Directed by Marc Webb, who directed one of my favorite movies, the 2009’s sleeper hit 500 Days of Summer,500 Days was a deliciously brilliant and heart wrenching tale of love, an unconventional love story. Here to story line between Peter Parker and Gwen Stacy is cute and unconventional. He brings out the perfect chemistry between the lead pair. But 500 Days was a small budget Indie film, in Amazing Spiderman, he does falter a bit. It’s the action scenes where Webb really loses his footing, sometimes missing moments in Spidey’s battles completely. Other times the camera feels stagnant, lacking a sense of excitement that would really kick the film in gear. It’s all very methodical. Like Joker said in Dark Knight “Introduce a little anarchy. Upset the established order, and everything becomes chaos”. This chaos is something that hooks the audience to the movie. The director never ever even tries to introduce any of it!
The lack of excitement grinds the film’s momentum to a screeching halt long before the typical giant battle of the CG characters explodes on screen with all the fury of a doped-up lab rat. The scene we knew we would get to with Peter learning about his newly acquired abilities and testing his limits plays to the tune of Coldplay’s “Kingdom Come”, not a bad song necessarily but not what you would consider and energetic beat. Similar tastes in music abounds from Webb throughout, some okay choices, others not as much. Nothing comes near the overall vibe of the soundtrack filling the lives of the characters we got from Webb’s first feature, a small drawback, but you expect more from the director.
His handling of actors has, however, is exceptional. Garfield’s Peter Parker, though not as nerdish as Tobey Maguire’s, fights battles within himself. Most of these are far more interesting, thanks in large part to the young actor, than when Spider-Man is butting heads with car thieves. The fight sequences include Peter’s quips and verbal jabs at his opponents, most of them pulled off strongly by Garfield. The Peter Parker/Gwen Stacy relationship is a vast improvement over the lump of coal found between the protagonist and Kirsten Dunst’s Mary Jane in the original films. Emma Stone is as adorable as she is compelling, another sturdy factor in how believable Peter and Gwen are together.
Rhys Ifans, although a fine actor, and he did give it his best shot is hindered by some seriously awful, post-production audio work and CGI, comes and goes from scenes without ever creating any kind of real presence for Dr. Connors. The poor design on his Lizard alter ego makes the entire character one, forgettable comic book villain, the worst the series has offered. Yaa, and it’s even worse than Sand Man and Topher Graces Venom in Spider Man 3. Hell he is even worse than the ridiculous Iceman from Batman and Robin played by Arnold.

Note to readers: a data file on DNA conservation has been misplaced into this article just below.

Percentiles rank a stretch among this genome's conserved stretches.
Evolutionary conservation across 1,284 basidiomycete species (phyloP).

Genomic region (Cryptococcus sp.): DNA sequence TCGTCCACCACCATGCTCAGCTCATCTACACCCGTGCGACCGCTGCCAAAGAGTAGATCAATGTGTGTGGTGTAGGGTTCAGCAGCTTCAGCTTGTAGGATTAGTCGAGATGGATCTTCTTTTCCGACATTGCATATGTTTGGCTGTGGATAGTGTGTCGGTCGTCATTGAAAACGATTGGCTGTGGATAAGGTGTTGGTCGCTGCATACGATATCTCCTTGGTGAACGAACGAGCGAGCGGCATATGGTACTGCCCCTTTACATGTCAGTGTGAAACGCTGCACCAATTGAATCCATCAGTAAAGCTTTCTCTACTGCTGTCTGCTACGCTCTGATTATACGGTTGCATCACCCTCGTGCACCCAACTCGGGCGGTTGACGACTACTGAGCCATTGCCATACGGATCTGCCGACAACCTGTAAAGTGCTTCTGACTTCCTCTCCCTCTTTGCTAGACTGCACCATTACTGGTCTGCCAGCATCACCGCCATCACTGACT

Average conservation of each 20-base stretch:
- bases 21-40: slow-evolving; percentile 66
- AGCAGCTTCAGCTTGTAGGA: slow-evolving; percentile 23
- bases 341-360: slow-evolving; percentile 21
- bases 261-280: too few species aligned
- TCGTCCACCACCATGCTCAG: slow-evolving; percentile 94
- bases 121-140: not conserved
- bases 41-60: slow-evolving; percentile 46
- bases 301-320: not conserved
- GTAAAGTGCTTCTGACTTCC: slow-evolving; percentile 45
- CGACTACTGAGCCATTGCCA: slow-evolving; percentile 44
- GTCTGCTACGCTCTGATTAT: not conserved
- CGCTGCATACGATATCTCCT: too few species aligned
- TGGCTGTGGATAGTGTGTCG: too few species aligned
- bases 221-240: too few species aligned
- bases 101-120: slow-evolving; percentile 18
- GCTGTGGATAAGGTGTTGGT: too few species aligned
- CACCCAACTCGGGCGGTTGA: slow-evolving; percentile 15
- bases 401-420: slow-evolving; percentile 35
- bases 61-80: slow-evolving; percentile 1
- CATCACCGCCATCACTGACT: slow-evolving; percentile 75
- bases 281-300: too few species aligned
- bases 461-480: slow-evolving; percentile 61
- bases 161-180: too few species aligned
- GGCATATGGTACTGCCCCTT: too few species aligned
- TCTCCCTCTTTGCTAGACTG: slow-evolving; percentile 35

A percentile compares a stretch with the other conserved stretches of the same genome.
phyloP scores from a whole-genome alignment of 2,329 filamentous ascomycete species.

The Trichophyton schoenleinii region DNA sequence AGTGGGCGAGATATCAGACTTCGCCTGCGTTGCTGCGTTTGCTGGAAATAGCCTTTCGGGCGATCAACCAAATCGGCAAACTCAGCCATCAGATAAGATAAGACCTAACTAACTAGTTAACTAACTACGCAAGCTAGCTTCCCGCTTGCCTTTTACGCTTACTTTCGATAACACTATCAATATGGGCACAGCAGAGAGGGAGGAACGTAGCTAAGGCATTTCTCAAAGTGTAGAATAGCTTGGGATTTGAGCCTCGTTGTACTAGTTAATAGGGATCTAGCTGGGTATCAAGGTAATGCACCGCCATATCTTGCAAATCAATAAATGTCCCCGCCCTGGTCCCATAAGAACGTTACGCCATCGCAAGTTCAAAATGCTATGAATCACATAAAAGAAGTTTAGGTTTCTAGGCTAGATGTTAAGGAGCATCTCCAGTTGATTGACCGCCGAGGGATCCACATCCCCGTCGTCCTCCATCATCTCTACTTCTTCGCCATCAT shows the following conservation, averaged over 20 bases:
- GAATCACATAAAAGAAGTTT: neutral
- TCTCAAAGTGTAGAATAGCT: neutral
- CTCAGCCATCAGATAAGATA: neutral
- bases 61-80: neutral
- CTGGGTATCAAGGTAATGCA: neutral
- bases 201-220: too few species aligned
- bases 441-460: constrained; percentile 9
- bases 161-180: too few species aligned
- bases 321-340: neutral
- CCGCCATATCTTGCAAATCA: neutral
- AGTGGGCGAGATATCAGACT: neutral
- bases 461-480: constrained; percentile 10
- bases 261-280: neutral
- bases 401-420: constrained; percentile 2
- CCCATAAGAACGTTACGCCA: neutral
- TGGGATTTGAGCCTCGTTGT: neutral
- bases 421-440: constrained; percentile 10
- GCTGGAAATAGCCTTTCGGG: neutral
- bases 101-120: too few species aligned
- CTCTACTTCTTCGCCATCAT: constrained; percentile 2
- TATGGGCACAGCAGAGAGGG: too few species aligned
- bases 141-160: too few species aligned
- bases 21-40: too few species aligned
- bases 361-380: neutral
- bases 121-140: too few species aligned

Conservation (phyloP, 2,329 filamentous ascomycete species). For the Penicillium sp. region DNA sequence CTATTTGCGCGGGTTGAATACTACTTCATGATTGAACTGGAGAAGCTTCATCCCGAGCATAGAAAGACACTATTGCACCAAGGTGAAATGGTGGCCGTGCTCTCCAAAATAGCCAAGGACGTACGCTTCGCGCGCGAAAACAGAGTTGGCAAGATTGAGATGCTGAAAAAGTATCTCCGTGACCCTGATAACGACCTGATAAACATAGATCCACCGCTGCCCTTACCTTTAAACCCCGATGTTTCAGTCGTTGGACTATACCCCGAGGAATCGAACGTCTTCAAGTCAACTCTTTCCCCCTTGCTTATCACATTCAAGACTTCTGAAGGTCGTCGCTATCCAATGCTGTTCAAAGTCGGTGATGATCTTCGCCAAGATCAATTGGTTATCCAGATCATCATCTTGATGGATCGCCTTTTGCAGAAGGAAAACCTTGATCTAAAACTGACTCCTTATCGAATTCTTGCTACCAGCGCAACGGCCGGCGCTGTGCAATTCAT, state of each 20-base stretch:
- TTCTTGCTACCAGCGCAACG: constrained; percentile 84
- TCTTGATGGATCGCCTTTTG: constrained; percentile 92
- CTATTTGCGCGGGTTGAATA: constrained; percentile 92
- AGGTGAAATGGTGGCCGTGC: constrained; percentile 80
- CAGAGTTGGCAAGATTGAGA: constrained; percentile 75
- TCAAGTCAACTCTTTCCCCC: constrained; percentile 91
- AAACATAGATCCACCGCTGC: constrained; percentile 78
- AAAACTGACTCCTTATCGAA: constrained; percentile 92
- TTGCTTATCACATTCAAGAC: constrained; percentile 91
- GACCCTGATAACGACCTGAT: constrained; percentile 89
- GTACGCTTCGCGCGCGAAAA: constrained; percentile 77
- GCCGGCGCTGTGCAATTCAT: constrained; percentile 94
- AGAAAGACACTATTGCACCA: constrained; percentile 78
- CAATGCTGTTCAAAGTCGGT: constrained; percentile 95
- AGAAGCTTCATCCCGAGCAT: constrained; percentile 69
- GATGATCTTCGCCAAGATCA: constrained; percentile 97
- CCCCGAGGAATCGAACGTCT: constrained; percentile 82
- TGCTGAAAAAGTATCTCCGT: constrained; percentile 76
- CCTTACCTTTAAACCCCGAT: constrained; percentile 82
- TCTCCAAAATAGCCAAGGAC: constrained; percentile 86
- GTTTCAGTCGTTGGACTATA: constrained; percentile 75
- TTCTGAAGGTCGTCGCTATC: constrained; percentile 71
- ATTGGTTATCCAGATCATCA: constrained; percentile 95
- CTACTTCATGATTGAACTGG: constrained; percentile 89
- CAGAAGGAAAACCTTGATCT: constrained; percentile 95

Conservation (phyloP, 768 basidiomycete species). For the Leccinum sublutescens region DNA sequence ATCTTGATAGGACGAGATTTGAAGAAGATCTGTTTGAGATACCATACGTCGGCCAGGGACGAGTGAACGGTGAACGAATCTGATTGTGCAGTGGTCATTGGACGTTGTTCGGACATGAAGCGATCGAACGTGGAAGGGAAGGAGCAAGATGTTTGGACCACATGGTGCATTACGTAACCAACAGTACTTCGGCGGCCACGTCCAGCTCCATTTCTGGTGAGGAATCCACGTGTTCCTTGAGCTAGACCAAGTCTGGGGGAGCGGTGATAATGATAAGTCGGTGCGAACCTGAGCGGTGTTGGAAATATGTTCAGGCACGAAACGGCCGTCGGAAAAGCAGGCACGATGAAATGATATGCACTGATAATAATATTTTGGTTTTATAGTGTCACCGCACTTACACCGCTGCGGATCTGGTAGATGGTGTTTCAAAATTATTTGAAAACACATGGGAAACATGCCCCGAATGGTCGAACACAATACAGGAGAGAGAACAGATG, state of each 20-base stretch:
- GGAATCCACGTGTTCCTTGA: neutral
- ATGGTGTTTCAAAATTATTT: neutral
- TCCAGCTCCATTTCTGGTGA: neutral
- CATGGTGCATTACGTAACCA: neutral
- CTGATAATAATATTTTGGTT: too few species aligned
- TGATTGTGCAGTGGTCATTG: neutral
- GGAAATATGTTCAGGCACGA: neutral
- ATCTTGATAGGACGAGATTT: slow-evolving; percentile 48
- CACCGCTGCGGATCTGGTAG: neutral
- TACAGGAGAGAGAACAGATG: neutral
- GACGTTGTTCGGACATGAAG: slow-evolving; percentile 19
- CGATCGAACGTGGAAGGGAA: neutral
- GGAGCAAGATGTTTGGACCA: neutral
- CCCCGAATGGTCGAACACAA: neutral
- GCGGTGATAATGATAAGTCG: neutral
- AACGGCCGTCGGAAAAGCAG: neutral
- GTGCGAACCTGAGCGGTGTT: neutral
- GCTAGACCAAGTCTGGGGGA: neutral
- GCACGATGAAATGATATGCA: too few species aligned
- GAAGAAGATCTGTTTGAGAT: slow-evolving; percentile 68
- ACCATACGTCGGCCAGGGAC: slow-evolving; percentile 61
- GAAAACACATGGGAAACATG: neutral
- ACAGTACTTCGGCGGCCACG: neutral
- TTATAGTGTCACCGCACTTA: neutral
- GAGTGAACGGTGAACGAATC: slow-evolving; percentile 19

Sally Fields is perfect cast for Aunt May. She is the perfect motherly figure to Peter. Apna very own Irfan Khan has exactly 5 minutes of screen time. He neither smiles nor does he say his dialogues in a profound manner. A complete waste of talent.
Another problem for the movie is that succeeds an awesome Super Hero movie and is about preceed a movie which has gained a cult following even before its release. The expectations were tremendous from The Amazing Spider-Man, but it had too big shoes to fill. Go for it, only if are a fan of the series and for the newbies, stick to the Sam Raimis classic.
2 down 1 to go. The first turned out to be the most profitable movie of all time. The second miserably fell short of the expectations. Next up is the Baap of all super hero movies. Cant wait for 20-07-2012!
Direction : 2.5
Music : 2
CGI : 3
Story : 2
Acting : 4
Total : 2.5
IMDB Link : http://www.imdb.com/title/tt0948470/
- My Opinion on the Amazing Spider-Man (thebambooshoots.com)
- No Spidey Sense – “The Amazing Spider-Man” Review (shootingthescript.wordpress.com)
- ‘The Amazing Spider-Man:’ What Was Missing From The Film, Who Was In The End Credits And More (slashfilm.com)
- “Amazing Spider-Man” Confirmed As First Film in Sony Trilogy (spinoff.comicbookresources.com)
- Movie Review: The Amazing Spider-Man (comicbooked.com)
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- Capone remembers that he always loved the kid behind the mask, thanks to Marc Webb’s THE AMAZING SPIDER-MAN!!! (aintitcool.com)
- Film: Movie Review: The Amazing Spider-Man (avclub.com)
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- The Quite Amazing Spider-Man: Go see it. (queerlandia.com)